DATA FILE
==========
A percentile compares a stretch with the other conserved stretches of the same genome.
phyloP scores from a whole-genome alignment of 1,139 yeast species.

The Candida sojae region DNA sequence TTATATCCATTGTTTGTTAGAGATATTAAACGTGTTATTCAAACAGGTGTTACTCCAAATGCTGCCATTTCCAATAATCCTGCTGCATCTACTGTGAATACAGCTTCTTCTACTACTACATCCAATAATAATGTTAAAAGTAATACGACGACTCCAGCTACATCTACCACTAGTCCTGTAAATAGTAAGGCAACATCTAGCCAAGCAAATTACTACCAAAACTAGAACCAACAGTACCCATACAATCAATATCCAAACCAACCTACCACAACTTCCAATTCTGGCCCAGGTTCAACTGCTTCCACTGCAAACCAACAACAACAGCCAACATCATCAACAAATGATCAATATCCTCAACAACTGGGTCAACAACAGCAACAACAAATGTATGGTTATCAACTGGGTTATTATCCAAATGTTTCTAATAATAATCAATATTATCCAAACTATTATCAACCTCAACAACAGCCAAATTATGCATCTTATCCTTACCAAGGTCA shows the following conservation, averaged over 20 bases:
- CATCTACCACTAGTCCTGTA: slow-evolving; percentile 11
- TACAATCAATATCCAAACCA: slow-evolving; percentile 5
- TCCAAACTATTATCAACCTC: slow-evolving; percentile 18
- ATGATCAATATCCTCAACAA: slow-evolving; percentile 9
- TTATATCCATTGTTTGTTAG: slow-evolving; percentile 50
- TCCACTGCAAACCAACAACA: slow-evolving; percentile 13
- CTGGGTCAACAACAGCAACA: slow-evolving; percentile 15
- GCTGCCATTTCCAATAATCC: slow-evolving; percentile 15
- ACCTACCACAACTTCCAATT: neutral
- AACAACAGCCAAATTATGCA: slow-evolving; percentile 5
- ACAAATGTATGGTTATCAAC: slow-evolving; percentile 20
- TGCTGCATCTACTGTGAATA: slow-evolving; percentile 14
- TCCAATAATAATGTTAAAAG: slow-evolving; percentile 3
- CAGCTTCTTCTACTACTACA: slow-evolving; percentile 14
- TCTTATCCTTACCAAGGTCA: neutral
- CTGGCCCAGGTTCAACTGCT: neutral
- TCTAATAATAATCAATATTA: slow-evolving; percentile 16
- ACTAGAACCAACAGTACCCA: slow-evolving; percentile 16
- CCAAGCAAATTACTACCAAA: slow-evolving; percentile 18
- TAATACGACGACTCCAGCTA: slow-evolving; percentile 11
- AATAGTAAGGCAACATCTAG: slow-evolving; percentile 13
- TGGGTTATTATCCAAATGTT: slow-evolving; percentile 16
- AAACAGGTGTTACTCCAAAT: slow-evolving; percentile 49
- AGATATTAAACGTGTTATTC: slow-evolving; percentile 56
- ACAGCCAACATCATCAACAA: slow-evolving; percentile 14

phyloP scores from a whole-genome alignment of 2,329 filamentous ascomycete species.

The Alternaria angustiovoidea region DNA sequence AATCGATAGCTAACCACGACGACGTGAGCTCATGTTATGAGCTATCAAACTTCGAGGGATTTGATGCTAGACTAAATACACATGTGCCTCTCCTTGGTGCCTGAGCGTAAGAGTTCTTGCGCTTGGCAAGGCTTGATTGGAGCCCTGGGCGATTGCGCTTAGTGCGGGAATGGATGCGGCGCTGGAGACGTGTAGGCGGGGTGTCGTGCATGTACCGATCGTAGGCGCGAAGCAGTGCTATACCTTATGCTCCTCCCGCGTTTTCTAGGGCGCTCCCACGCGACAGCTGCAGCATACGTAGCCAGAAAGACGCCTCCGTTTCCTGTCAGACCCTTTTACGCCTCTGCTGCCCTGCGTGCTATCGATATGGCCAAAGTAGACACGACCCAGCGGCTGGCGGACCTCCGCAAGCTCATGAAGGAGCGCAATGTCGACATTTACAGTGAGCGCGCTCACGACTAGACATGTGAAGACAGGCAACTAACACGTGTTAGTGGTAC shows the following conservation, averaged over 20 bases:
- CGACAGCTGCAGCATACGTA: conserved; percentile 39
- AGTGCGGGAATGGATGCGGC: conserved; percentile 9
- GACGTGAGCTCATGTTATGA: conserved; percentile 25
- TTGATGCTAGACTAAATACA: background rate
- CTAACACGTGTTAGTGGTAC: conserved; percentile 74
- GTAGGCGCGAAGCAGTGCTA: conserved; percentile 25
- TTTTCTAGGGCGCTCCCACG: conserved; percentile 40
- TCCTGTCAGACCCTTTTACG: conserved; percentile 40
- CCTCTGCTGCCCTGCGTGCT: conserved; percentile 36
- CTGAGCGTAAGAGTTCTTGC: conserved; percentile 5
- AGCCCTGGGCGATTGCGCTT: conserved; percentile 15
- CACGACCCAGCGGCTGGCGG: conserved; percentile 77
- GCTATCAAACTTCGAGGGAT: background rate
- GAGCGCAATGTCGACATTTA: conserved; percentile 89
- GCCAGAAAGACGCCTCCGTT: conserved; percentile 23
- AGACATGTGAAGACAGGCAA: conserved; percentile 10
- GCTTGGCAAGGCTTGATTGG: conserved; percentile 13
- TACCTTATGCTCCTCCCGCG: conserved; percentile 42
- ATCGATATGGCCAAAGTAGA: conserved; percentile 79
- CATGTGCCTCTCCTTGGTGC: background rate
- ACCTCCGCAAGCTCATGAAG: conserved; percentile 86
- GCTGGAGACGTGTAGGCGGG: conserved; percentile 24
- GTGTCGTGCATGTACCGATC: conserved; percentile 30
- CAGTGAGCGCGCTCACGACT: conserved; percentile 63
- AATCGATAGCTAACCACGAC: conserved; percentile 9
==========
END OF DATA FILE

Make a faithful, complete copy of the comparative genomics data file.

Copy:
A percentile compares a stretch with the other conserved stretches of the same genome.
phyloP scores from a whole-genome alignment of 1,139 yeast species.

The Candida sojae region DNA sequence TTATATCCATTGTTTGTTAGAGATATTAAACGTGTTATTCAAACAGGTGTTACTCCAAATGCTGCCATTTCCAATAATCCTGCTGCATCTACTGTGAATACAGCTTCTTCTACTACTACATCCAATAATAATGTTAAAAGTAATACGACGACTCCAGCTACATCTACCACTAGTCCTGTAAATAGTAAGGCAACATCTAGCCAAGCAAATTACTACCAAAACTAGAACCAACAGTACCCATACAATCAATATCCAAACCAACCTACCACAACTTCCAATTCTGGCCCAGGTTCAACTGCTTCCACTGCAAACCAACAACAACAGCCAACATCATCAACAAATGATCAATATCCTCAACAACTGGGTCAACAACAGCAACAACAAATGTATGGTTATCAACTGGGTTATTATCCAAATGTTTCTAATAATAATCAATATTATCCAAACTATTATCAACCTCAACAACAGCCAAATTATGCATCTTATCCTTACCAAGGTCA shows the following conservation, averaged over 20 bases:
- CATCTACCACTAGTCCTGTA: slow-evolving; percentile 11
- TACAATCAATATCCAAACCA: slow-evolving; percentile 5
- TCCAAACTATTATCAACCTC: slow-evolving; percentile 18
- ATGATCAATATCCTCAACAA: slow-evolving; percentile 9
- TTATATCCATTGTTTGTTAG: slow-evolving; percentile 50
- TCCACTGCAAACCAACAACA: slow-evolving; percentile 13
- CTGGGTCAACAACAGCAACA: slow-evolving; percentile 15
- GCTGCCATTTCCAATAATCC: slow-evolving; percentile 15
- ACCTACCACAACTTCCAATT: neutral
- AACAACAGCCAAATTATGCA: slow-evolving; percentile 5
- ACAAATGTATGGTTATCAAC: slow-evolving; percentile 20
- TGCTGCATCTACTGTGAATA: slow-evolving; percentile 14
- TCCAATAATAATGTTAAAAG: slow-evolving; percentile 3
- CAGCTTCTTCTACTACTACA: slow-evolving; percentile 14
- TCTTATCCTTACCAAGGTCA: neutral
- CTGGCCCAGGTTCAACTGCT: neutral
- TCTAATAATAATCAATATTA: slow-evolving; percentile 16
- ACTAGAACCAACAGTACCCA: slow-evolving; percentile 16
- CCAAGCAAATTACTACCAAA: slow-evolving; percentile 18
- TAATACGACGACTCCAGCTA: slow-evolving; percentile 11
- AATAGTAAGGCAACATCTAG: slow-evolving; percentile 13
- TGGGTTATTATCCAAATGTT: slow-evolving; percentile 16
- AAACAGGTGTTACTCCAAAT: slow-evolving; percentile 49
- AGATATTAAACGTGTTATTC: slow-evolving; percentile 56
- ACAGCCAACATCATCAACAA: slow-evolving; percentile 14

phyloP scores from a whole-genome alignment of 2,329 filamentous ascomycete species.

The Alternaria angustiovoidea region DNA sequence AATCGATAGCTAACCACGACGACGTGAGCTCATGTTATGAGCTATCAAACTTCGAGGGATTTGATGCTAGACTAAATACACATGTGCCTCTCCTTGGTGCCTGAGCGTAAGAGTTCTTGCGCTTGGCAAGGCTTGATTGGAGCCCTGGGCGATTGCGCTTAGTGCGGGAATGGATGCGGCGCTGGAGACGTGTAGGCGGGGTGTCGTGCATGTACCGATCGTAGGCGCGAAGCAGTGCTATACCTTATGCTCCTCCCGCGTTTTCTAGGGCGCTCCCACGCGACAGCTGCAGCATACGTAGCCAGAAAGACGCCTCCGTTTCCTGTCAGACCCTTTTACGCCTCTGCTGCCCTGCGTGCTATCGATATGGCCAAAGTAGACACGACCCAGCGGCTGGCGGACCTCCGCAAGCTCATGAAGGAGCGCAATGTCGACATTTACAGTGAGCGCGCTCACGACTAGACATGTGAAGACAGGCAACTAACACGTGTTAGTGGTAC shows the following conservation, averaged over 20 bases:
- CGACAGCTGCAGCATACGTA: conserved; percentile 39
- AGTGCGGGAATGGATGCGGC: conserved; percentile 9
- GACGTGAGCTCATGTTATGA: conserved; percentile 25
- TTGATGCTAGACTAAATACA: background rate
- CTAACACGTGTTAGTGGTAC: conserved; percentile 74
- GTAGGCGCGAAGCAGTGCTA: conserved; percentile 25
- TTTTCTAGGGCGCTCCCACG: conserved; percentile 40
- TCCTGTCAGACCCTTTTACG: conserved; percentile 40
- CCTCTGCTGCCCTGCGTGCT: conserved; percentile 36
- CTGAGCGTAAGAGTTCTTGC: conserved; percentile 5
- AGCCCTGGGCGATTGCGCTT: conserved; percentile 15
- CACGACCCAGCGGCTGGCGG: conserved; percentile 77
- GCTATCAAACTTCGAGGGAT: background rate
- GAGCGCAATGTCGACATTTA: conserved; percentile 89
- GCCAGAAAGACGCCTCCGTT: conserved; percentile 23
- AGACATGTGAAGACAGGCAA: conserved; percentile 10
- GCTTGGCAAGGCTTGATTGG: conserved; percentile 13
- TACCTTATGCTCCTCCCGCG: conserved; percentile 42
- ATCGATATGGCCAAAGTAGA: conserved; percentile 79
- CATGTGCCTCTCCTTGGTGC: background rate
- ACCTCCGCAAGCTCATGAAG: conserved; percentile 86
- GCTGGAGACGTGTAGGCGGG: conserved; percentile 24
- GTGTCGTGCATGTACCGATC: conserved; percentile 30
- CAGTGAGCGCGCTCACGACT: conserved; percentile 63
- AATCGATAGCTAACCACGAC: conserved; percentile 9